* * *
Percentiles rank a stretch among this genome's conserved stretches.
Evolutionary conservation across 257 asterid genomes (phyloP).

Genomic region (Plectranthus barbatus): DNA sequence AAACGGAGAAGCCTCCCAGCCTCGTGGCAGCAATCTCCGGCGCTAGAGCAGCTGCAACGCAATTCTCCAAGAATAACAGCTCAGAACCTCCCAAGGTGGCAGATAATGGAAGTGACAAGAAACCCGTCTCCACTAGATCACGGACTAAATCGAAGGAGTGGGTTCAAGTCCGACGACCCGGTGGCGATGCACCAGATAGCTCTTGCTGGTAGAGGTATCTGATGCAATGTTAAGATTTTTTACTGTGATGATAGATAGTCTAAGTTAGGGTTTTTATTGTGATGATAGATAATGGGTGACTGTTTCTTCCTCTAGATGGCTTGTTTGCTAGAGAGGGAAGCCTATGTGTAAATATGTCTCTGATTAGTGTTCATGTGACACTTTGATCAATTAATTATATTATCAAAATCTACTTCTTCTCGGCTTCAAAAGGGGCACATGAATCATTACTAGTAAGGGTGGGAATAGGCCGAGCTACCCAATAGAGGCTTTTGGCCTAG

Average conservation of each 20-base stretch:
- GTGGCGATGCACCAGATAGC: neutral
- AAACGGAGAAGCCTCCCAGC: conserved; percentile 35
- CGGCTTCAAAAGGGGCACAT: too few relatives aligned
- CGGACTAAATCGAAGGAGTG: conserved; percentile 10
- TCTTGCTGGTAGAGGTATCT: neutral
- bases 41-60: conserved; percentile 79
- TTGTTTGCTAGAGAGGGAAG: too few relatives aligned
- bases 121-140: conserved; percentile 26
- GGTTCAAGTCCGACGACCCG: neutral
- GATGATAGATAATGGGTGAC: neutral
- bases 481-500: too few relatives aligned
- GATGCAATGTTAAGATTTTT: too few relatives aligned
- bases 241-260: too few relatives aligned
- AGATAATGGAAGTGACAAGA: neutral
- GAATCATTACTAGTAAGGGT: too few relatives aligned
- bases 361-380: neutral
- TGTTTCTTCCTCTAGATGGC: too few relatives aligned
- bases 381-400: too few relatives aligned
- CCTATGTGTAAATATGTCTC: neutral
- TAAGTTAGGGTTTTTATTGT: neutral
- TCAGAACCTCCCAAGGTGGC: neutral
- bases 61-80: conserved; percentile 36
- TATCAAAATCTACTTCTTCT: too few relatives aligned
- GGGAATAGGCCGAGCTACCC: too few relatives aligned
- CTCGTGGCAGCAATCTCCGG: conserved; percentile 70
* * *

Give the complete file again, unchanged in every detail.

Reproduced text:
Percentiles rank a stretch among this genome's conserved stretches.
Evolutionary conservation across 257 asterid genomes (phyloP).

Genomic region (Plectranthus barbatus): DNA sequence AAACGGAGAAGCCTCCCAGCCTCGTGGCAGCAATCTCCGGCGCTAGAGCAGCTGCAACGCAATTCTCCAAGAATAACAGCTCAGAACCTCCCAAGGTGGCAGATAATGGAAGTGACAAGAAACCCGTCTCCACTAGATCACGGACTAAATCGAAGGAGTGGGTTCAAGTCCGACGACCCGGTGGCGATGCACCAGATAGCTCTTGCTGGTAGAGGTATCTGATGCAATGTTAAGATTTTTTACTGTGATGATAGATAGTCTAAGTTAGGGTTTTTATTGTGATGATAGATAATGGGTGACTGTTTCTTCCTCTAGATGGCTTGTTTGCTAGAGAGGGAAGCCTATGTGTAAATATGTCTCTGATTAGTGTTCATGTGACACTTTGATCAATTAATTATATTATCAAAATCTACTTCTTCTCGGCTTCAAAAGGGGCACATGAATCATTACTAGTAAGGGTGGGAATAGGCCGAGCTACCCAATAGAGGCTTTTGGCCTAG

Average conservation of each 20-base stretch:
- GTGGCGATGCACCAGATAGC: neutral
- AAACGGAGAAGCCTCCCAGC: conserved; percentile 35
- CGGCTTCAAAAGGGGCACAT: too few relatives aligned
- CGGACTAAATCGAAGGAGTG: conserved; percentile 10
- TCTTGCTGGTAGAGGTATCT: neutral
- bases 41-60: conserved; percentile 79
- TTGTTTGCTAGAGAGGGAAG: too few relatives aligned
- bases 121-140: conserved; percentile 26
- GGTTCAAGTCCGACGACCCG: neutral
- GATGATAGATAATGGGTGAC: neutral
- bases 481-500: too few relatives aligned
- GATGCAATGTTAAGATTTTT: too few relatives aligned
- bases 241-260: too few relatives aligned
- AGATAATGGAAGTGACAAGA: neutral
- GAATCATTACTAGTAAGGGT: too few relatives aligned
- bases 361-380: neutral
- TGTTTCTTCCTCTAGATGGC: too few relatives aligned
- bases 381-400: too few relatives aligned
- CCTATGTGTAAATATGTCTC: neutral
- TAAGTTAGGGTTTTTATTGT: neutral
- TCAGAACCTCCCAAGGTGGC: neutral
- bases 61-80: conserved; percentile 36
- TATCAAAATCTACTTCTTCT: too few relatives aligned
- GGGAATAGGCCGAGCTACCC: too few relatives aligned
- CTCGTGGCAGCAATCTCCGG: conserved; percentile 70